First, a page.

Beaudin’s appointment last week with the Apheresis team went well. Actually, really well. The team was very kind and attentive, crouching down and engaging in the solving of cube as though they actually thought they stood a chance of beating Beaudin’s current time (26.4 seconds). There were bountiful snacks that are often not found in our household (fruit roll-ups, goldfish, applejuice) and as expected, endless new movie selections on the in-hospital on demand movie channels. It’s funny how even in the trauma that is the hospital, you can find a lot of comfort.
Inpatient 2019, we came to love the gluten-free waffles on the breakfast menu, The Minions Movie, and the rabbit pellet ice. They were like a security blanket. And even so, if I hear one of the kids use a minion voice, which seems to be all too often, I recall how scary it was then to have the safest thing be the replaying of a movie about small yellow creatures. Scary and comforting, always both.
Anyhow, there we were. Back at it, seeing that the hospital life was something we were unfortunately or most fortunately accustomed to.
And the actual appointment went well too, ha. The team has been using a new method for the t-cell collection which includes placement of a device called a PowerWand. It’s more of less a glorified IV and allows for higher volume movement. He will have one placed in both arms, above the elbow. The procedure is sometimes done bedside, aka without sedation, and we’ve decided that with a proper amount of anxiety meds prior, and a lathering of lidocaine cream, that is something we are willing to try out. The pic team, who places the PowerWand line, came to meet Beaudin at our appointment and check his viens, via ultrasound and as could be expected, they were very, very nice, and left us all feeling warm and fuzzy about things. And by warm and fuzzy, I mean that we (I?) no longer felt like the task at hand is absolutely impossible, but instead just felt like, with enough sedatives we (I?) may be able to eek through.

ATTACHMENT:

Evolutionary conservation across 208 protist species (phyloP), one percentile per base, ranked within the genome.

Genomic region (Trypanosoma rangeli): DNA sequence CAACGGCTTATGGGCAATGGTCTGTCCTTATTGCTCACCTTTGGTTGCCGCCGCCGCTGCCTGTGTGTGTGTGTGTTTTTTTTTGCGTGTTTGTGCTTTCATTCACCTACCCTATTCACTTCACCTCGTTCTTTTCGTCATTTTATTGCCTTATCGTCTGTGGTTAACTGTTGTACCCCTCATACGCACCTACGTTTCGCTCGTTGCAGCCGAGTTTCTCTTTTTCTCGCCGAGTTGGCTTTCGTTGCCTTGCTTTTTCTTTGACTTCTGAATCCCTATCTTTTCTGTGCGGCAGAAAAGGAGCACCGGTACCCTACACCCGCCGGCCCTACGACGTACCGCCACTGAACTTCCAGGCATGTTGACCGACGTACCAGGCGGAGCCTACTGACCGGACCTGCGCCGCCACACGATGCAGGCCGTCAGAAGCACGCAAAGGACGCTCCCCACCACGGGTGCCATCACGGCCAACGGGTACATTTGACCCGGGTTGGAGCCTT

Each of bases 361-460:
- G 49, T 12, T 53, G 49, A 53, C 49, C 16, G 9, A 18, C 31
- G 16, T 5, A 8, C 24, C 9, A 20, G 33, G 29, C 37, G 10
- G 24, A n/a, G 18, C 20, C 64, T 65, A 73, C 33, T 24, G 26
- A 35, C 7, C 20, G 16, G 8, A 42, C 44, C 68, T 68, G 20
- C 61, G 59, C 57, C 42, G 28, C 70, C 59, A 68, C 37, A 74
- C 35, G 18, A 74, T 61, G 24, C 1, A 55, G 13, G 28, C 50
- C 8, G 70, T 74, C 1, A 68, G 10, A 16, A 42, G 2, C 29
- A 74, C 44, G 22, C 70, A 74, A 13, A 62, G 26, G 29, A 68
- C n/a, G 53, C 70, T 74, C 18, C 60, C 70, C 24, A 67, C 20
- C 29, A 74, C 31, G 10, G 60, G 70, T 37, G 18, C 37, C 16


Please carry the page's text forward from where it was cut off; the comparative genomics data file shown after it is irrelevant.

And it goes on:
Beaudin will have the PowerWands placed Thursday morning, early. Then the t-cell collection will begin. That process takes about 6 hours. He doesn’t feel much, though some patients feel tired so we will plan for lots of in-bed activities, aka watching every movie the hospital has to offer.